Testing and software development are complex enough without your tools getting in the way. I’m particularly excited at how Test Studio’s R2 release kept a number of critical pieces of functionality crisp, clean, and simple while giving you great power to focus on essential portions of your quality program.
Performance Testing: Focusing on Critical Information
Perhaps the centerpiece of our R2 release is our new Performance Testing feature. You can now easily use any automated functional test to gather performance metrics on that specific slice of your application. You don’t need to change the test in any way, and you can continue using it as a functional test at the same time you’re gathering performance metrics on it.
I’ve used a number of performance tools in the past, and while I’m a bit biased about Test Studio, I’m extremely pleased with the experience users get when walking through a performance testing run with Test Studio! Too many other tools throw every option and metric at users, all at once. There’s no easy way to quickly discern the most important pieces of information about your test.
In contrast, Test Studio presents you a very clean, clear set of information, enabling you to quickly see where your potential areas of concern may be. Take the initial screen you see after a performance run, the Overview screen:
Each step is laid out with a clear, but not obnoxious, delineation between client and server timing. I’m a big fan of the concept of Minimum Discernable Difference for data: use the smallest possible color change between different pieces of data, otherwise your eyes get overloaded and weary.
Likewise, in the Details view for a specific step you initially see only the most important data at first: timing for all responses and requests making up that step.
Any Performance Monitor Counters you captured data for aren’t turned on initially; you can easily add them in as necessary by explicitly selecting them with a simple mouse click.
Our historical trend graph follows the same philosophy:
Test Studio’s Performance Test feature gets you all the information you need to do careful performance benchmarking and trending, and it lays it out for you in an easy to understand format.
Managing manual test cases can quickly become a nightmare. I know, I’ve been there trying to deal with several thousand test cases held in Excel worksheets. We couldn’t effectively version our test cases, simultaneous editing of our test plan wasn’t possible, and test passes were a nightmare to execute and report on. Moreover, running each of those test cases often required an extensive amount of time getting the system set up prior to actually executing each test case.
Test Studio’s R2 release offers some great assistance in this area. You can import existing Excel-based test cases to Test Studio. From that point you’re able to easily update, execute, and report on your manual tests. Moreover, you can use our Fast Forward feature to automate portions of your test cases to save you time and hassle with prerequisite data.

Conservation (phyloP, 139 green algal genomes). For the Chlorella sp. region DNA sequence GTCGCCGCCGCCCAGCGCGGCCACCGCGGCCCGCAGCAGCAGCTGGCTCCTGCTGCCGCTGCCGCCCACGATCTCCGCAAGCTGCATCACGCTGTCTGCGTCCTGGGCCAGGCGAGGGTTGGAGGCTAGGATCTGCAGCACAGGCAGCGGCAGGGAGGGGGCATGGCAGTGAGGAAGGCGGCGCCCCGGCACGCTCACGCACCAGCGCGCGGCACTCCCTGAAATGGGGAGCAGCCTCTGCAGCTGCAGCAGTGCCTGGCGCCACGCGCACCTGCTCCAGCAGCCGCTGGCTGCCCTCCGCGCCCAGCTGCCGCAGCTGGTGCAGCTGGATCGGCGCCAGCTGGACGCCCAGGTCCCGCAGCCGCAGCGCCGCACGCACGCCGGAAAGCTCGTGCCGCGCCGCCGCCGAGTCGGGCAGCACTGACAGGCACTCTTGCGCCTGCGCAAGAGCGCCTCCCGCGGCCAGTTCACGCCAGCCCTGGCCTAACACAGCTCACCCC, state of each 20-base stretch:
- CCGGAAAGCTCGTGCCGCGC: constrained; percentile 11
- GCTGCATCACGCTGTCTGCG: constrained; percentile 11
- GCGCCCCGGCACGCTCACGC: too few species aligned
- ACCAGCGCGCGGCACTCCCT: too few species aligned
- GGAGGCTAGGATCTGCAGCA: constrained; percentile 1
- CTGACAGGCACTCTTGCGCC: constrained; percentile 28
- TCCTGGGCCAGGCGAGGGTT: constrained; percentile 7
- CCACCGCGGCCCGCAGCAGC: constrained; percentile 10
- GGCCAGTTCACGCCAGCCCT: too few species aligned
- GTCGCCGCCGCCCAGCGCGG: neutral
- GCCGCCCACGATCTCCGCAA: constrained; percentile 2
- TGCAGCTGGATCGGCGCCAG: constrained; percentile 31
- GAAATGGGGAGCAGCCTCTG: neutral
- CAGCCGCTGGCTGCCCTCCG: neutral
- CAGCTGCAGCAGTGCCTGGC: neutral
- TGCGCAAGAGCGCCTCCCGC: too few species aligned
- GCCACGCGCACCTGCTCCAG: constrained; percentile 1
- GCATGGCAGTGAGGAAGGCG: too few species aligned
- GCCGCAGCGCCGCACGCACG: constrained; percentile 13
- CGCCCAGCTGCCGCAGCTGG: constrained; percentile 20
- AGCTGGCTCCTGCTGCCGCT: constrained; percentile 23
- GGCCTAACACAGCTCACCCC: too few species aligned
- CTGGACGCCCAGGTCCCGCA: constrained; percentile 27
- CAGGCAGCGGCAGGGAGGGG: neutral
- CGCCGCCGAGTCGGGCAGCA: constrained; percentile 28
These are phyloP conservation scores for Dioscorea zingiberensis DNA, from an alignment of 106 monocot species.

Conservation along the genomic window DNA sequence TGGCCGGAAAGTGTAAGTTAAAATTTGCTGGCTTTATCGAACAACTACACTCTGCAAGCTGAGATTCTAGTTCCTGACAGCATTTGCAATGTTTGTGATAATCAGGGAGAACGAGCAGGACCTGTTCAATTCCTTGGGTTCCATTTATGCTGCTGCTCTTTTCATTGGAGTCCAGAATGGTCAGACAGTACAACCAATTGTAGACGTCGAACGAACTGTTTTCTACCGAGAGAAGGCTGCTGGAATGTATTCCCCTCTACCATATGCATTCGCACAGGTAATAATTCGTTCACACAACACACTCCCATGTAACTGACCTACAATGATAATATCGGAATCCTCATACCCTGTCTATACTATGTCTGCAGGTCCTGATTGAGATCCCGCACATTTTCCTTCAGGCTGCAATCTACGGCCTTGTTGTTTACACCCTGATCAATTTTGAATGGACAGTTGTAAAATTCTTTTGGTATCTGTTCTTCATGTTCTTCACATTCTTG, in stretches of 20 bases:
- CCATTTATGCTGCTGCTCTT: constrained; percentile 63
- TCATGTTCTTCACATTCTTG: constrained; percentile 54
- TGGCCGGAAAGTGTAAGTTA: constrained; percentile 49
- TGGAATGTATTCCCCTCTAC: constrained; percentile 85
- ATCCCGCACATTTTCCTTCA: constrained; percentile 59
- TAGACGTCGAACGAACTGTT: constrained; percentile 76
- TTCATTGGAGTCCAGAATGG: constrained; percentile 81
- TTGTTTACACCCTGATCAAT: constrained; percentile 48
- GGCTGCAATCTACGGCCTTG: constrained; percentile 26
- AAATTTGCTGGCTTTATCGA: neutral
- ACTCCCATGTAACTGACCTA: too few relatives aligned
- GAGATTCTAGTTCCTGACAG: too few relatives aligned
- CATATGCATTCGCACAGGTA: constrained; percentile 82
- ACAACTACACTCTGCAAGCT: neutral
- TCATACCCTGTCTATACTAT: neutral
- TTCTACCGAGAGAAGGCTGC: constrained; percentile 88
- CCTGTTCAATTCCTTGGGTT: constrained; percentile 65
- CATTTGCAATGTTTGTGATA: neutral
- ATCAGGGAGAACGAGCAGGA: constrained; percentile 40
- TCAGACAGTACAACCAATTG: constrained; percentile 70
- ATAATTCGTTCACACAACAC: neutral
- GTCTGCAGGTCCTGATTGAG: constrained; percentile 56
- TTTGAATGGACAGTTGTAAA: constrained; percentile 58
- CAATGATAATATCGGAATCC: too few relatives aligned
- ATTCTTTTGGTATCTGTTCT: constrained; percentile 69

For example, take an Excel-based test case for validating the visual appearance of a new user entry form. It might look something close to this:
In Test Studio I’m able to create a new Manual Test, then import the Excel test above into that test. The figure below shows an already imported test, plus the import dialog:
The problem with this test as written is I’m doing a lot of manual work logging on to the system and navigating – none of this is specific to the test I’m doing, and it wastes my time. Using the Fast Forward feature I can record steps to automate that work for me, or I can take advantage of an already written test and use that to do the work for me!
The figure below shows the same step above with a Fast Forward step included:
Now when you execute this test the browser will automatically work through the initial steps, placing you right where you want to be for this specific test. This feature is a big win for me—in the past I’ve had to write a lot of little Ruby, Selenium, or PowerShell scripts to do the same work for me. Now I can leverage other tests instead of writing new scripts!
Our Element Repository is a tremendous feature of Test Studio: all elements are defined in one central location, ensuring your tests don’t become brittle and high-maintenance.
The Repository Browser has gotten some slick updates for our R2 release. Now you’re able to toggle the scope of elements between the current test or your entire project. Additionally you’re able to quickly search the repository for specific elements as shown below:
Software development and testing is hard enough. Your tools shouldn’t get in your way with confusing, hard-to-navigate features. Test Studio’s R2 release enables you to get your testing done more efficiently and thoroughly without crushing you with overly complex actions and UI.
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